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November 1, 2010I’m a mother, but being a mom doesn’t mean I have some magical skills non-mothers lack. Yet the “motherhood debate” rages on—especially during the election cycle.

“I think my experience is one of the things that sets me apart as a candidate for Governor. First of all, being a mother, having children, raising a family,” Mary Fallin said recently, who is running against Jari Askins for Oklahoma governor. Askins, who does not have children, responded: “You know, in Oklahoma, all of our governors have been men. So none of them have been mothers. I think most of them have done a pretty good job—so I don't think that’s a criteria.”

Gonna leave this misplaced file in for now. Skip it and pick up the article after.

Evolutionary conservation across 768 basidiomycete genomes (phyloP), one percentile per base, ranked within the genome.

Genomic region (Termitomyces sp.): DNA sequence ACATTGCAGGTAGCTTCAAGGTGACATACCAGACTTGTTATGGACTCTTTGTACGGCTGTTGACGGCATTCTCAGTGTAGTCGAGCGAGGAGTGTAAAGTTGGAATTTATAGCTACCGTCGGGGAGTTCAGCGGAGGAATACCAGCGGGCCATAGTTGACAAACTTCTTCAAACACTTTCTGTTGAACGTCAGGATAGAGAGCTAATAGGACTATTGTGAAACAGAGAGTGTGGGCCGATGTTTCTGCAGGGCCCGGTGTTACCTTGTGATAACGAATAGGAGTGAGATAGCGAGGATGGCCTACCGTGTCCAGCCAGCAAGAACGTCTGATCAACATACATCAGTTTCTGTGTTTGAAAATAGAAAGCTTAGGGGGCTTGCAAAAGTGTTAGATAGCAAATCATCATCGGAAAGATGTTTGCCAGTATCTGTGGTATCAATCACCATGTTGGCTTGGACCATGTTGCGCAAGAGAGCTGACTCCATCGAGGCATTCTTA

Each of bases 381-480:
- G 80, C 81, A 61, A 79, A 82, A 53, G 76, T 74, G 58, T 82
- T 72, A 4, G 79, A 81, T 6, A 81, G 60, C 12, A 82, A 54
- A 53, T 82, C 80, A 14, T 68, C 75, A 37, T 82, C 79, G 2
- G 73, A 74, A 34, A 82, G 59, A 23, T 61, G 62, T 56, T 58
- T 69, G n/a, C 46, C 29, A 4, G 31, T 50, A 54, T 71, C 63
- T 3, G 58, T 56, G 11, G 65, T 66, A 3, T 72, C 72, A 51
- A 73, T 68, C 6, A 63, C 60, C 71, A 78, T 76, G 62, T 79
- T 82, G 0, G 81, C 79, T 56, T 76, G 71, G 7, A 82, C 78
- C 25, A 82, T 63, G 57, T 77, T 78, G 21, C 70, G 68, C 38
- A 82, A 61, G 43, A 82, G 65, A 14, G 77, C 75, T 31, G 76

Are male candidates discussing their fatherhood status? Nope. For men, it’s a non-issue. Yet women are held to a different standard in both politics and business. As this cartoon illustrates, we just can’t win.

Our research shows that when women act in ways that are consistent with gender stereotypes, they are viewed as less competent leaders. And when women act in ways that are inconsistent with such stereotypes, they are considered unfeminine. I call this the Goldilocks syndrome: “Too tough, too soft, but never just right.”

The reality is, no one experience or characteristic defines us or gives us the edge. And no gender has a corner on anything. Women aspire to success just as much as men do, and define it similarly.

Following a report on the so-called “motherhood debate” in Oklahoma, Good Morning America’s Robin Roberts asked viewers: “Where do you stand on this debate—should it even be a debate?”

It shouldn’t. Don’t fall into the motherhood debate trap.